Friday, March 21, 2014

Pennsylvania: House Committee eyes Piper J-3 Cub as official state aircraft

Myrtle Rose stands by her 1941 Piper J-3 Cub named "Winston" on her property. 

LOCK HAVEN - After several years of futile attempts to gain Pennsylvania General Assembly approval, a bill to designate the historic Piper J-3 Cub as the official state aircraft is again making its way through the state House.

This time, Mitzi Gallagher told the Clinton County commissioners on Thursday, the chances of final approval look good ... or at least better than they have in the past.

At the urging of local officials, state Rep. Mike Hanna, D-Clinton/Centre counties, again submitted the bill for consideration and approval, according to Gallagher, who serves as Hanna's local legislative aide.

This time, Gallagher said the chances look better because the bill is up for consideration before the House Tourism Committee, instead of the House Transportation Committee, where several years ago, the chairman declined to allow the matter to move forward for a vote.

It's possible this bill could be voted out of committee on schedule on April 2, Gallagher said.

The concept of an official state aircraft - frequently recommended by local historians, fans of the aircraft, elected officials, legislators and others -has lagged in legislative limbo for close to four years due to inaction.

Rep. Hanna, continues to support legislation to designate a Piper-built plane as state aircraft - and yesterday, the commissioners, particularly Jeff Snyder, promised strong support for the bill, and action in the form of a telephone call campaign to each member of the House Tourism Committee.

With past attempts at passage, Commissioner Joel Long has noted there's really no competition for the Piper J-3 Cub when it comes to designating it the state's official plane.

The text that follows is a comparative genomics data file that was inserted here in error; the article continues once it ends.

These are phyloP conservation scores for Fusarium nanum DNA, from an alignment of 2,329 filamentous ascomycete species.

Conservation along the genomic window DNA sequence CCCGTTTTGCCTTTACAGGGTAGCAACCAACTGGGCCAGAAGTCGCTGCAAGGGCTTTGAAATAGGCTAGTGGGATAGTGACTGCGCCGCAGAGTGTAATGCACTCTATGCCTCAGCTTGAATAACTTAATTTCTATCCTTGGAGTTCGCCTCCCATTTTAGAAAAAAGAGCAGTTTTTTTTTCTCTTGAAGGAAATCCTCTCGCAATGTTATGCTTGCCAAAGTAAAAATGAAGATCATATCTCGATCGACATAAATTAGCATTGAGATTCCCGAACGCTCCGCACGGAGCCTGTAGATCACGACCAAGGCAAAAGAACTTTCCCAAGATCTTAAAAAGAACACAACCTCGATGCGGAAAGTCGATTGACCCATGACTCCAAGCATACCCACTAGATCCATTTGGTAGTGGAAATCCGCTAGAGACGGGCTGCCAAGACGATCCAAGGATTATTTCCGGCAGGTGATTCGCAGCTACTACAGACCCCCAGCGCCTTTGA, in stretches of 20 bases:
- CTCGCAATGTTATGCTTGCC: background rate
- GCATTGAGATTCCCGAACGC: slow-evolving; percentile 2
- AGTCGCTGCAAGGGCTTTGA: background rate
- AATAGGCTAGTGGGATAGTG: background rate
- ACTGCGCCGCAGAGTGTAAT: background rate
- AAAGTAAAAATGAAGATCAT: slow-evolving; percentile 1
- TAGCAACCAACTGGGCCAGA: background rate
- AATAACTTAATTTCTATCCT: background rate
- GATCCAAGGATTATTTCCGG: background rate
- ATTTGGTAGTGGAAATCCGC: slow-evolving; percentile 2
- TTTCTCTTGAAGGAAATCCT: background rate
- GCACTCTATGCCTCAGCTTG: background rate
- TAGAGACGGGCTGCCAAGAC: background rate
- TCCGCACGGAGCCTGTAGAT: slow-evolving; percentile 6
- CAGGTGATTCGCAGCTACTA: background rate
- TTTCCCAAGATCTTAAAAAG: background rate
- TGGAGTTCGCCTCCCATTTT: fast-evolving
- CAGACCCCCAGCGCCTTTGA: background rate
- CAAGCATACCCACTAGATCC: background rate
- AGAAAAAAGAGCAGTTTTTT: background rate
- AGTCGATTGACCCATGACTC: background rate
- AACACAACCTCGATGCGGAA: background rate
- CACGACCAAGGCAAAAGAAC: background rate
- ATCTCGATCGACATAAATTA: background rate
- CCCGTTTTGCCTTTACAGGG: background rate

The commissioners are hopeful that this year - and in time for Clinton County's 175th Anniversary celebration - the effort proves successful.

The Piper J-3 Cub was built in Lock Haven between 1937 and 1947 by Piper Aircraft Corp.

It became an industry standard for its safety, ease of operation and stability. A favorite of private fliers, it was also vital to the country's military preparedness and participation in World War II.

"Flying" magazine ( has called the Cub "Aviation's Holy Relic." Just about 20,000 J-3 Cubs were manufactured during a 10-year span that shadowed World War II.

Today, the Piper J-3 remains a popular aircraft for fliers and collectors with well-attended annual fly-ins in Lock Haven.

Snyder noted that, in the heyday of civilian aviation, Piper was the training ground for many pilots who went on to serve in the U.S. military, and was frequently the plane of choice for those who came back home after their service.

The Piper J-3 Cub is easily recognizable by its fuselage's famous standard yellow paint, which has come to be known as "Lock Haven Yellow."